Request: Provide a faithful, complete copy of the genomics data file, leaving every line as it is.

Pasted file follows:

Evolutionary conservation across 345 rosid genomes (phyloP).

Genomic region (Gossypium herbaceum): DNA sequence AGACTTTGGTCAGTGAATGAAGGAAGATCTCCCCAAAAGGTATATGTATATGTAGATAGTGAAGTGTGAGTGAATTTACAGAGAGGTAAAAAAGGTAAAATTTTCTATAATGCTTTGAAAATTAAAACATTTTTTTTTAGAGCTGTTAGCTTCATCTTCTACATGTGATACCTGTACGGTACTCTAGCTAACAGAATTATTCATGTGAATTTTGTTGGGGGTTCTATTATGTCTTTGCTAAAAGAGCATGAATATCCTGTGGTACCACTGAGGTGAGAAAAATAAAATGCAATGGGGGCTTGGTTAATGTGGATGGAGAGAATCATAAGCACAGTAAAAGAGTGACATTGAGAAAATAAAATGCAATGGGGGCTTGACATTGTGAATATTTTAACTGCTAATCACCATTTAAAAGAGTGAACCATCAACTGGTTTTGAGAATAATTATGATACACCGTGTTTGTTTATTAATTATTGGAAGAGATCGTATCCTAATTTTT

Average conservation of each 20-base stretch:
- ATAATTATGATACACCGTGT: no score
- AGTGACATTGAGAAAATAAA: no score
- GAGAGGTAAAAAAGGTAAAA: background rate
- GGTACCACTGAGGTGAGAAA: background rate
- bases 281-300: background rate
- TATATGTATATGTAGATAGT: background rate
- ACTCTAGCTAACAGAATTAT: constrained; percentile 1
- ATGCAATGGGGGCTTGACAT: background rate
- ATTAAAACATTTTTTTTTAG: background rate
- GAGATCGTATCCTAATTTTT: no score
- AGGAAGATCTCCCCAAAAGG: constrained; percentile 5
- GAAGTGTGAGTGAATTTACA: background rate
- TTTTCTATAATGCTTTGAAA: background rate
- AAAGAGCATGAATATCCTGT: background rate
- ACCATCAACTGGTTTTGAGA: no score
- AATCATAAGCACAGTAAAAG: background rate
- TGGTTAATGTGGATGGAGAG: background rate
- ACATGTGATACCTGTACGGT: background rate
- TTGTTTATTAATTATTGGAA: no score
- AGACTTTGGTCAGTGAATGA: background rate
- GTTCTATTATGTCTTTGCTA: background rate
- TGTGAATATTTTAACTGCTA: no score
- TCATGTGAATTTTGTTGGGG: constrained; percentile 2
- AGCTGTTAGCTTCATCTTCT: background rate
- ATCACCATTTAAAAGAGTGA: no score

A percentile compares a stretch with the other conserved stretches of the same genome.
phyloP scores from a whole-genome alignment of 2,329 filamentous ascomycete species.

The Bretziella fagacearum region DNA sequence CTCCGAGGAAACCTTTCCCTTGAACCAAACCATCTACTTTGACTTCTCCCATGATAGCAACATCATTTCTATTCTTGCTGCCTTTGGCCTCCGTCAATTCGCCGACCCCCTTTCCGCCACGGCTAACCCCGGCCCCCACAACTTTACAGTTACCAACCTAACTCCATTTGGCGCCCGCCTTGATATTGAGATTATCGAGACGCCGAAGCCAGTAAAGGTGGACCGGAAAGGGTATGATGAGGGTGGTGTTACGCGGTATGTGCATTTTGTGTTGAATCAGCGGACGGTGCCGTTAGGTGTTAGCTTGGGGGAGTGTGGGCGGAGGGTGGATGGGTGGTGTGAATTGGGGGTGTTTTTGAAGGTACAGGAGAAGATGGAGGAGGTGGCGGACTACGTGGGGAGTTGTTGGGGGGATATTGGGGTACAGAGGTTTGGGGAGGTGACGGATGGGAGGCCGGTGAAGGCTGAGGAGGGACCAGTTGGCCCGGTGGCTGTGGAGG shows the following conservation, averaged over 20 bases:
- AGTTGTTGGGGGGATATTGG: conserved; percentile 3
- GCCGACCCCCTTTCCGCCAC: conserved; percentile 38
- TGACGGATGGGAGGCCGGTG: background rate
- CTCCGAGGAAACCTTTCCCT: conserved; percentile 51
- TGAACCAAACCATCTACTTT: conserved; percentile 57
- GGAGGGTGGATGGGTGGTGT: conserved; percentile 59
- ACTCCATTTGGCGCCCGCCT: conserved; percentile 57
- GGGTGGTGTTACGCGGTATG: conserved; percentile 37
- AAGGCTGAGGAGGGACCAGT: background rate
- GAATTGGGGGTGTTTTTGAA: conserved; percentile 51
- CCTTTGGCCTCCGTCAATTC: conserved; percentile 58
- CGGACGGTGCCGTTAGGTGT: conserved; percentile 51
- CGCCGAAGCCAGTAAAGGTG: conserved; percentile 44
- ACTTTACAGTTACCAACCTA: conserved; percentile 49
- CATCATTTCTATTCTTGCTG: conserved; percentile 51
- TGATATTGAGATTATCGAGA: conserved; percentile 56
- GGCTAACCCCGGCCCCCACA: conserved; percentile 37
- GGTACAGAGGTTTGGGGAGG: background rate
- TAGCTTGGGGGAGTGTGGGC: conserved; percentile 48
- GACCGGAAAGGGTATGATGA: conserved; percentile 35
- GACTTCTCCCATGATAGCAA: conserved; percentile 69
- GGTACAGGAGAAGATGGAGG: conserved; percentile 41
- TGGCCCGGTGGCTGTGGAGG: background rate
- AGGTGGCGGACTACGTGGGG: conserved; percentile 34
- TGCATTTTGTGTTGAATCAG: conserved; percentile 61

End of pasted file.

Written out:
Evolutionary conservation across 345 rosid genomes (phyloP).

Genomic region (Gossypium herbaceum): DNA sequence AGACTTTGGTCAGTGAATGAAGGAAGATCTCCCCAAAAGGTATATGTATATGTAGATAGTGAAGTGTGAGTGAATTTACAGAGAGGTAAAAAAGGTAAAATTTTCTATAATGCTTTGAAAATTAAAACATTTTTTTTTAGAGCTGTTAGCTTCATCTTCTACATGTGATACCTGTACGGTACTCTAGCTAACAGAATTATTCATGTGAATTTTGTTGGGGGTTCTATTATGTCTTTGCTAAAAGAGCATGAATATCCTGTGGTACCACTGAGGTGAGAAAAATAAAATGCAATGGGGGCTTGGTTAATGTGGATGGAGAGAATCATAAGCACAGTAAAAGAGTGACATTGAGAAAATAAAATGCAATGGGGGCTTGACATTGTGAATATTTTAACTGCTAATCACCATTTAAAAGAGTGAACCATCAACTGGTTTTGAGAATAATTATGATACACCGTGTTTGTTTATTAATTATTGGAAGAGATCGTATCCTAATTTTT

Average conservation of each 20-base stretch:
- ATAATTATGATACACCGTGT: no score
- AGTGACATTGAGAAAATAAA: no score
- GAGAGGTAAAAAAGGTAAAA: background rate
- GGTACCACTGAGGTGAGAAA: background rate
- bases 281-300: background rate
- TATATGTATATGTAGATAGT: background rate
- ACTCTAGCTAACAGAATTAT: constrained; percentile 1
- ATGCAATGGGGGCTTGACAT: background rate
- ATTAAAACATTTTTTTTTAG: background rate
- GAGATCGTATCCTAATTTTT: no score
- AGGAAGATCTCCCCAAAAGG: constrained; percentile 5
- GAAGTGTGAGTGAATTTACA: background rate
- TTTTCTATAATGCTTTGAAA: background rate
- AAAGAGCATGAATATCCTGT: background rate
- ACCATCAACTGGTTTTGAGA: no score
- AATCATAAGCACAGTAAAAG: background rate
- TGGTTAATGTGGATGGAGAG: background rate
- ACATGTGATACCTGTACGGT: background rate
- TTGTTTATTAATTATTGGAA: no score
- AGACTTTGGTCAGTGAATGA: background rate
- GTTCTATTATGTCTTTGCTA: background rate
- TGTGAATATTTTAACTGCTA: no score
- TCATGTGAATTTTGTTGGGG: constrained; percentile 2
- AGCTGTTAGCTTCATCTTCT: background rate
- ATCACCATTTAAAAGAGTGA: no score

A percentile compares a stretch with the other conserved stretches of the same genome.
phyloP scores from a whole-genome alignment of 2,329 filamentous ascomycete species.

The Bretziella fagacearum region DNA sequence CTCCGAGGAAACCTTTCCCTTGAACCAAACCATCTACTTTGACTTCTCCCATGATAGCAACATCATTTCTATTCTTGCTGCCTTTGGCCTCCGTCAATTCGCCGACCCCCTTTCCGCCACGGCTAACCCCGGCCCCCACAACTTTACAGTTACCAACCTAACTCCATTTGGCGCCCGCCTTGATATTGAGATTATCGAGACGCCGAAGCCAGTAAAGGTGGACCGGAAAGGGTATGATGAGGGTGGTGTTACGCGGTATGTGCATTTTGTGTTGAATCAGCGGACGGTGCCGTTAGGTGTTAGCTTGGGGGAGTGTGGGCGGAGGGTGGATGGGTGGTGTGAATTGGGGGTGTTTTTGAAGGTACAGGAGAAGATGGAGGAGGTGGCGGACTACGTGGGGAGTTGTTGGGGGGATATTGGGGTACAGAGGTTTGGGGAGGTGACGGATGGGAGGCCGGTGAAGGCTGAGGAGGGACCAGTTGGCCCGGTGGCTGTGGAGG shows the following conservation, averaged over 20 bases:
- AGTTGTTGGGGGGATATTGG: conserved; percentile 3
- GCCGACCCCCTTTCCGCCAC: conserved; percentile 38
- TGACGGATGGGAGGCCGGTG: background rate
- CTCCGAGGAAACCTTTCCCT: conserved; percentile 51
- TGAACCAAACCATCTACTTT: conserved; percentile 57
- GGAGGGTGGATGGGTGGTGT: conserved; percentile 59
- ACTCCATTTGGCGCCCGCCT: conserved; percentile 57
- GGGTGGTGTTACGCGGTATG: conserved; percentile 37
- AAGGCTGAGGAGGGACCAGT: background rate
- GAATTGGGGGTGTTTTTGAA: conserved; percentile 51
- CCTTTGGCCTCCGTCAATTC: conserved; percentile 58
- CGGACGGTGCCGTTAGGTGT: conserved; percentile 51
- CGCCGAAGCCAGTAAAGGTG: conserved; percentile 44
- ACTTTACAGTTACCAACCTA: conserved; percentile 49
- CATCATTTCTATTCTTGCTG: conserved; percentile 51
- TGATATTGAGATTATCGAGA: conserved; percentile 56
- GGCTAACCCCGGCCCCCACA: conserved; percentile 37
- GGTACAGAGGTTTGGGGAGG: background rate
- TAGCTTGGGGGAGTGTGGGC: conserved; percentile 48
- GACCGGAAAGGGTATGATGA: conserved; percentile 35
- GACTTCTCCCATGATAGCAA: conserved; percentile 69
- GGTACAGGAGAAGATGGAGG: conserved; percentile 41
- TGGCCCGGTGGCTGTGGAGG: background rate
- AGGTGGCGGACTACGTGGGG: conserved; percentile 34
- TGCATTTTGTGTTGAATCAG: conserved; percentile 61